• (RP) IPA: /ˈfɑːsən/, /ˈfɑːsn̩/
  • (GA) IPA: /ˈfæsən/, /ˈfæsn̩/

fasten (fastens, present participle fastening; past and past participle fastened)

  1. (ambitransitive) To attach or connect in a secure manner.
    The sailor fastened the boat to the dock with a half-hitch.
    Fasten your seatbelts!
    Can you fasten these boards together with some nails?
    • May 31, 1711, Jonathan Swift, The Examiner No. 43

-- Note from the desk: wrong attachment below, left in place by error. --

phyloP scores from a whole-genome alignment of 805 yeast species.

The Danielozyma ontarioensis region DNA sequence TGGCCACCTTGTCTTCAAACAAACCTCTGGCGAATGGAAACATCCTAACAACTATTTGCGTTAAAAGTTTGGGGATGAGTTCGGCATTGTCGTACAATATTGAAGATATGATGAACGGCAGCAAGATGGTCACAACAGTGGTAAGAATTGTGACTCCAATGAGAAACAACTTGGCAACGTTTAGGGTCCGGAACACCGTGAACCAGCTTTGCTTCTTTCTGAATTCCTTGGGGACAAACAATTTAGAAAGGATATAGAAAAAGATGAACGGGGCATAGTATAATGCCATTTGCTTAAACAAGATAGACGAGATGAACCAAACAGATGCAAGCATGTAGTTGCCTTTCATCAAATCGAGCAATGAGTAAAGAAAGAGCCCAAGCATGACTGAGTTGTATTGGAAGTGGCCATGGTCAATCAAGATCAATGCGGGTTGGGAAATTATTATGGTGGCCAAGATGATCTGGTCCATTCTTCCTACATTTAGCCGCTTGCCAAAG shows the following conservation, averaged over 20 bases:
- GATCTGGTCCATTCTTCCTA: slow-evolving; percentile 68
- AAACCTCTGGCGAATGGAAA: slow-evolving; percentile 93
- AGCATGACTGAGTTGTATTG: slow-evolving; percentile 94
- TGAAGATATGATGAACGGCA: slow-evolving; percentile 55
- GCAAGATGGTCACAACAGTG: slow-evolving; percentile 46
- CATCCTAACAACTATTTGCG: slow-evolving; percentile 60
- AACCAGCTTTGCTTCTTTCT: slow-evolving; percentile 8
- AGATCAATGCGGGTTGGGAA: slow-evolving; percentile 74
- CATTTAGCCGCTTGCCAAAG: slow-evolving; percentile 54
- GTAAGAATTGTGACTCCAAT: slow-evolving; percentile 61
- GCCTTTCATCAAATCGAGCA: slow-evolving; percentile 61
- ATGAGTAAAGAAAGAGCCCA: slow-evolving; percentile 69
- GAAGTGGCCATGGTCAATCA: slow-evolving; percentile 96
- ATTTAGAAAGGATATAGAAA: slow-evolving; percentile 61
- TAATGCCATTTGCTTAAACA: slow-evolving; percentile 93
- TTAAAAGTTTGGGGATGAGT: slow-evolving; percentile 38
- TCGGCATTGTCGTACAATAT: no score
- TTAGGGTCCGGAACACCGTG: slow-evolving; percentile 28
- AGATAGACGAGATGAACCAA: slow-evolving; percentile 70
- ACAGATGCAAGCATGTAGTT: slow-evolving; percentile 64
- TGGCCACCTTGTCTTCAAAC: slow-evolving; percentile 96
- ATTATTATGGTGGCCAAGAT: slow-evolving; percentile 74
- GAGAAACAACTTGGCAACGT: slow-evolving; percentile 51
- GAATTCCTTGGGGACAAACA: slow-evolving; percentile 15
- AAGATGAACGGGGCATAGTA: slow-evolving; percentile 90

The words Whig and Tory have been pressed to the service of many successions of parties, with very different ideas fastened to them.
  2. To cause to take close effect; to make to tell; to land.
    to fasten a blow
    • c. 1603–1604, William Shakespeare, “The Tragedie of Othello, the Moore of Venice”, in Mr. William Shakespeares Comedies, Histories, & Tragedies: Published According to the True Originall Copies (First Folio), London: Printed by Isaac Iaggard, and Ed[ward] Blount, published 1623, OCLC 606515358 ↗, [Act II, scene iii]:
      if I can fasten but one cup upon him
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